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. Last Updated: 07/27/2016

Oddities That Made Us Go 'Huh?'

Russian sushi. A Moscow restaurant introduced home-grown sushi including kolbasa on rice.

That's the kind of story that occurred regularly in 2001. Not news or business. Just the plain weird, interesting, sometimes sad stories that made you refer in exclamation to a famous statue in Ulyanovsk (see below) or choke just a little bit in surprise on your pickled garlic tempura.

The discovery of the year was the head of one Leonid Panteleyev. Otherwise known as Lucky Lyonka, he was one of St. Pete's most feared gangsters who was said to have killed nearly 90 people until he was shot dead by police and pickled. Somewhere along the line -- busy century, lots of pickle jars, not enough labels type of thing -- Lucky's decapitated top was lost. It was found this year, though, bobbing around in a jar of green formaldehyde along with the other jars of body parts in the criminology and criminal proceedings department, a division of the law faculty at St. Petersburg State University.

Lucky may need a new nickname.

"Once someone knocked the jar [containing Panteleyev's head] off the shelf, and it fell and broke," said one of the university's employees, "The head rolled around on the floor -- right over to a woman's feet and scared the living daylights out of her."

A one-time member of the Russian secret police, Lucky would seem perfect for a television series that Hollywood producer Bob van Ronkel was in town to set up. Sort of "The Untouchables" but with the KGB as the steely-eyed heroes, the idea was particularly unappealing to lots of Moscow Times readers who wrote dozens of letters to us. Bless them.

Another hero worshiper was Moscow's favorite tubby Georgian sculptor Zurab Tsereteli, who tried to do to Princess Diana what he has done to the Manezh, the Moscow Zoo and Park Pobedy -- create a statue, circa Walt Disney 1943, of the late princess. Britain was called up to take the statue as a present but the country always seemed to be out.

Moscow Times editors showed themselves a prescient bunch near the end of the year by writing a headline for a story on the army's enthusiastic draft drive with the word "dragnet." Days later, the front page bore a story about the skirt-wearing Alexei who was drafted into the paratroopers despite the fact that he is growing breasts and will become a complete woman next year.

The insight of the year was from first lady Lyudmila Putin, who said of her husband in a book by a presumably now former close confidante of the couple from their spy days in Germany that "he is a vampire." Another gem was that the Nosferatu of the Neva "always goes to Finland when he has something important to say. He doesn't think there is anywhere in Russia where you can speak without being overheard." So that explains why he was never in the country this year.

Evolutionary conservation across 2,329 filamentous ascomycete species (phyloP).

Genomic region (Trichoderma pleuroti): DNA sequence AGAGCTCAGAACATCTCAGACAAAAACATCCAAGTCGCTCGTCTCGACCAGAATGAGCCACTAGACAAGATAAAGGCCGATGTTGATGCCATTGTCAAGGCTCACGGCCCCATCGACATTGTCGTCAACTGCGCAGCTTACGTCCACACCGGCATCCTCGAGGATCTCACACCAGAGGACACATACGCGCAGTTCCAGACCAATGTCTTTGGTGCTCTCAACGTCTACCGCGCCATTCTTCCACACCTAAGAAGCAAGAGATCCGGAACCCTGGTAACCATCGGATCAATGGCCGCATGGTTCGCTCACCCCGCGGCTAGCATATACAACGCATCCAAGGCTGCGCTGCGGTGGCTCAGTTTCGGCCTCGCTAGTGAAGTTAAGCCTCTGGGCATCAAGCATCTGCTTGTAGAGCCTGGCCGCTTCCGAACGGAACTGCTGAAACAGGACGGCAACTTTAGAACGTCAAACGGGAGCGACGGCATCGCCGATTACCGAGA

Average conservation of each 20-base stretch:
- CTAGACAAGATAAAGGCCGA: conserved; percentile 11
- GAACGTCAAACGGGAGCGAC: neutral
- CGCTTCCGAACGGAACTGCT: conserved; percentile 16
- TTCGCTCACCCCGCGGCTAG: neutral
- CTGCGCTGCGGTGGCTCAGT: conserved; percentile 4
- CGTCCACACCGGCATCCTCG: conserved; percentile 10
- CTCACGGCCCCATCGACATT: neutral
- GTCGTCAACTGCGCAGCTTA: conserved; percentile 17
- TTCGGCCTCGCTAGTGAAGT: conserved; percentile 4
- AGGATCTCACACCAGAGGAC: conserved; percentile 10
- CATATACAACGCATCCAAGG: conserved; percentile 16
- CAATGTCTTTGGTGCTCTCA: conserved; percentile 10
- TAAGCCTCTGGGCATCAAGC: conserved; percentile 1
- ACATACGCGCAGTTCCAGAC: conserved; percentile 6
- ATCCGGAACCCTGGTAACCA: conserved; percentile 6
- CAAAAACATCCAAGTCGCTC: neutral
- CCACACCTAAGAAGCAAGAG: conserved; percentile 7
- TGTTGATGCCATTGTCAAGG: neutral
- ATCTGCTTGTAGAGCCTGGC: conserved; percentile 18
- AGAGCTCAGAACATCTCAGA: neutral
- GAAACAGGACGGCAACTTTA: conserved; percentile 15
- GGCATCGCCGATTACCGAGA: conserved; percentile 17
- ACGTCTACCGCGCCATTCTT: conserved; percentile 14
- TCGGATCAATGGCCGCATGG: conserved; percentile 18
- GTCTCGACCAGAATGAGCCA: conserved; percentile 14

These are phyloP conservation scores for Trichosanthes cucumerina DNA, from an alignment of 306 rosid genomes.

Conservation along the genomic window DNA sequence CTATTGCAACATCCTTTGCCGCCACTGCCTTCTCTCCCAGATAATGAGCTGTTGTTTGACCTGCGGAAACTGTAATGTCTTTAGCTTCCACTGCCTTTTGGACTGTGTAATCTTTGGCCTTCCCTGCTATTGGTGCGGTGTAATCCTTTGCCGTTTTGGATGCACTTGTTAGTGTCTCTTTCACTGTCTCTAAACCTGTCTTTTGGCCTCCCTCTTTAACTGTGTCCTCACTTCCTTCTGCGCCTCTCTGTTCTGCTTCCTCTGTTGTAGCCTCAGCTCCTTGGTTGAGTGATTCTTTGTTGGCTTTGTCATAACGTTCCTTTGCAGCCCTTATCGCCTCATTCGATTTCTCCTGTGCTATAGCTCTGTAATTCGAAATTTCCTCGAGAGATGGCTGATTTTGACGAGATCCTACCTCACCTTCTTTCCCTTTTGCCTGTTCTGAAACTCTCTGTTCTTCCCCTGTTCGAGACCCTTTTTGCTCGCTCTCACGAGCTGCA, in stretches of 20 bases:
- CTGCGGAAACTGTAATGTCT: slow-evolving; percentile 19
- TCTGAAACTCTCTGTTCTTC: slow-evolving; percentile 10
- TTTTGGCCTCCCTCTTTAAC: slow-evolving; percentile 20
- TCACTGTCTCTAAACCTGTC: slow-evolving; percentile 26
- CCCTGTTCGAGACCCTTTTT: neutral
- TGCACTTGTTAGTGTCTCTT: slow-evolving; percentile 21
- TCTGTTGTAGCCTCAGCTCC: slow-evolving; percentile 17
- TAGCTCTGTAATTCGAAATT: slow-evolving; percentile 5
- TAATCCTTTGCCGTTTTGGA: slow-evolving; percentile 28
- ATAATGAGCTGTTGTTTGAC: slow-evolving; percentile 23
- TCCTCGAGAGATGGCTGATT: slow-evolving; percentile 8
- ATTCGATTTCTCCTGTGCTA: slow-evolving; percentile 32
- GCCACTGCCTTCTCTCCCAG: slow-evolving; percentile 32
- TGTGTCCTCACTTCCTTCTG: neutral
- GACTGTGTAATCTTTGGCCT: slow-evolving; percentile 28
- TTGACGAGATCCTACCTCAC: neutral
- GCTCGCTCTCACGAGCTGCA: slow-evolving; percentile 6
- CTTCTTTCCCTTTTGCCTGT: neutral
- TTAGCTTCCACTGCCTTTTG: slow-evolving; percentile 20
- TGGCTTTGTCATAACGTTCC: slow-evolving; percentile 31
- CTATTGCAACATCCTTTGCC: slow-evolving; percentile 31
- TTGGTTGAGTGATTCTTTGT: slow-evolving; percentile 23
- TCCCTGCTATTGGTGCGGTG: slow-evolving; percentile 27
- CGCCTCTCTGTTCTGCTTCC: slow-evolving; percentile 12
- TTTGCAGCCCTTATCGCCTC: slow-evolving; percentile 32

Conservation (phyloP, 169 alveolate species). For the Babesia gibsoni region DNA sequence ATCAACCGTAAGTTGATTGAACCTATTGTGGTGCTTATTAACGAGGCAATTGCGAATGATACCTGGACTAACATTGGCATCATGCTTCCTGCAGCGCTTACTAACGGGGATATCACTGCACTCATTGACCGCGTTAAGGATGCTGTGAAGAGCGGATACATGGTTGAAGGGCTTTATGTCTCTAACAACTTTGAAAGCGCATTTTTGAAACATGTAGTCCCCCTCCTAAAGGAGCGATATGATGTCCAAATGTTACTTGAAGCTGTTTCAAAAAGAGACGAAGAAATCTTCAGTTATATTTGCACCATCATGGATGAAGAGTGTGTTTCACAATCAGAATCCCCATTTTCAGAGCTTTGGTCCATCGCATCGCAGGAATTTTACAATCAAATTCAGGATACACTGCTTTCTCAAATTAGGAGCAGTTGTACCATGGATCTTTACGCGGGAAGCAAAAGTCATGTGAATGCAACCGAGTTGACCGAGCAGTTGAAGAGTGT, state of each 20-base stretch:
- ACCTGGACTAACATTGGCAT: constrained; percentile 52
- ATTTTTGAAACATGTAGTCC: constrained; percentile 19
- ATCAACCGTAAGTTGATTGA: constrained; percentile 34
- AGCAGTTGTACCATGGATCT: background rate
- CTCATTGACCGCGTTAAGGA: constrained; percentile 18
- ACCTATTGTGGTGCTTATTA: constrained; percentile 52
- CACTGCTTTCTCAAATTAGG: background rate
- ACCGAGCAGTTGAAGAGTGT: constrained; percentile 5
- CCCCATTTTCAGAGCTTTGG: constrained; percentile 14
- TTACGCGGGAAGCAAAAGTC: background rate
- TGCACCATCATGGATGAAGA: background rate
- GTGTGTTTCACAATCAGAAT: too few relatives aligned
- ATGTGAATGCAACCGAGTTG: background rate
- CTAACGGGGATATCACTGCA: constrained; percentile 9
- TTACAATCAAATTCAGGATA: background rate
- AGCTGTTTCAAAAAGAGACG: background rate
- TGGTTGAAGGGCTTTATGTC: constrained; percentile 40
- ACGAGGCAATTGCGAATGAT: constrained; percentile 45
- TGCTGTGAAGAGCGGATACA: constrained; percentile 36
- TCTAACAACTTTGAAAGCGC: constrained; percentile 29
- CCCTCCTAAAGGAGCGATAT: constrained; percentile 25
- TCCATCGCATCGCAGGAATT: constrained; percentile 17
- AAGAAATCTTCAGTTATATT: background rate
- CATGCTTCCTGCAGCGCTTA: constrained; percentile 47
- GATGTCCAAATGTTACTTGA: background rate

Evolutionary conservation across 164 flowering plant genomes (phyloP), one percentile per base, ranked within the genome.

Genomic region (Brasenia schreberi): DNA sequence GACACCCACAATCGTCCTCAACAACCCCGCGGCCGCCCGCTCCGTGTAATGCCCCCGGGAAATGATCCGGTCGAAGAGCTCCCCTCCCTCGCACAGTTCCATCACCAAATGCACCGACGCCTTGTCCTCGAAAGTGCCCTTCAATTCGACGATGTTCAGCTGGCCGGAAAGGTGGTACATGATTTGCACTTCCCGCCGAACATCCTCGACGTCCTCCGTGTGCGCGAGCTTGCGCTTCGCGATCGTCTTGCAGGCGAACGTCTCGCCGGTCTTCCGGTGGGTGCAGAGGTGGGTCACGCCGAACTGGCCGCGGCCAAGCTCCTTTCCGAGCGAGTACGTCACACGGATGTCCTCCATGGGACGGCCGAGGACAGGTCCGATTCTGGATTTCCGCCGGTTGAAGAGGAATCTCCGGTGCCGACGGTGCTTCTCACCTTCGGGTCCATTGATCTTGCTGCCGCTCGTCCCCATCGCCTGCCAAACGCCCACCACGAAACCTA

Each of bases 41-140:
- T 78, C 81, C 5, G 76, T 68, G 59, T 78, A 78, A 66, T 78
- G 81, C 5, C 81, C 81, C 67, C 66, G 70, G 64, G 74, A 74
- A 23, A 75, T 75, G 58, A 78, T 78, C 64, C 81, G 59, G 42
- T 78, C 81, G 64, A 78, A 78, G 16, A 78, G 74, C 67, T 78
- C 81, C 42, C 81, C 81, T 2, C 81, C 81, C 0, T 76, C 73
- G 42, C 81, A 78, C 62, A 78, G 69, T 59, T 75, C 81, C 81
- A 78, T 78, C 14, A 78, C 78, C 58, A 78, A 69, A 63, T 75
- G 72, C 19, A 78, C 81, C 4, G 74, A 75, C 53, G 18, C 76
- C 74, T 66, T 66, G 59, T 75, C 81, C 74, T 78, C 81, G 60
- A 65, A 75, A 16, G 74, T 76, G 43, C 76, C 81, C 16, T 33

The idolatry that followed President Vladimir Putin in his first year as head of the country continued in stranger forms. A calendar with all the moods of the president, including vampire for the cold month of February, was displayed at an art gallery, and copies were sought eagerly for that place above the mantelpiece. One poor old woman even believed a con artist and swapped her hard-saved rubles for "new" 500-ruble banknotes bearing Putin's likeness.

No statues have gone up to the man yet. Instead, Russian cities tried to find something that they were famous for. Uglich found vodka. Ulyanovsk picked the letter "yo" -- the "e" with umlauts that comes in so handy when you are angry.

The man behind the idea had wanted to put the letter above the entrances of local factories, schools and offices so unpaid employees would have a reminder of what to say when they left for home.

That letter could be heard from hospital staff over in the Nizhny Novgorod region whose pay was crap -- literally. One local authority offered to pay hospital staff with three tons of manure instead of wages.

A local urinologist boasted during the year of his new service Emergency Care for Men, which will hopefully help lots more like the man who cut his private parts into lots of parts -- six to be precise -- after an accident with an electric saw. He is now whole again.

Things began to talk this year. Billboards meowed for one cat food company, while one inventor introduced a vodka bottle that can talk. The top's inane, giggly chatter was matched only by politician Vladimir Zhirinovsky, whose offer to help the twin daughters of U.S. President George W. Bush after their run-in with the law for underage drinking wins the supreme cheek of the year award.

"Think of my advice as that of an uncle to his nieces," Zhirinovsky wrote in a letter. "I am disappointed ... and I earnestly ask you not to use alcohol."

As yet the twins have not taken Zhirinovsky up on his offer to show them round Moscow, a safe city, he assures, where, honestly, no one will offer them alcohol.

Russia's favorite foreign politician of the year was Kim Jong-il, the all-seeing autocratic leader of North Korea who, scared of flying way before the rest of the world caught up with him later in the year, took an armored train from Pyongyang to St. Petersburg and back for a state visit.

The only breach of the high-security trip was a few kids who threw stones at his train. Bless them.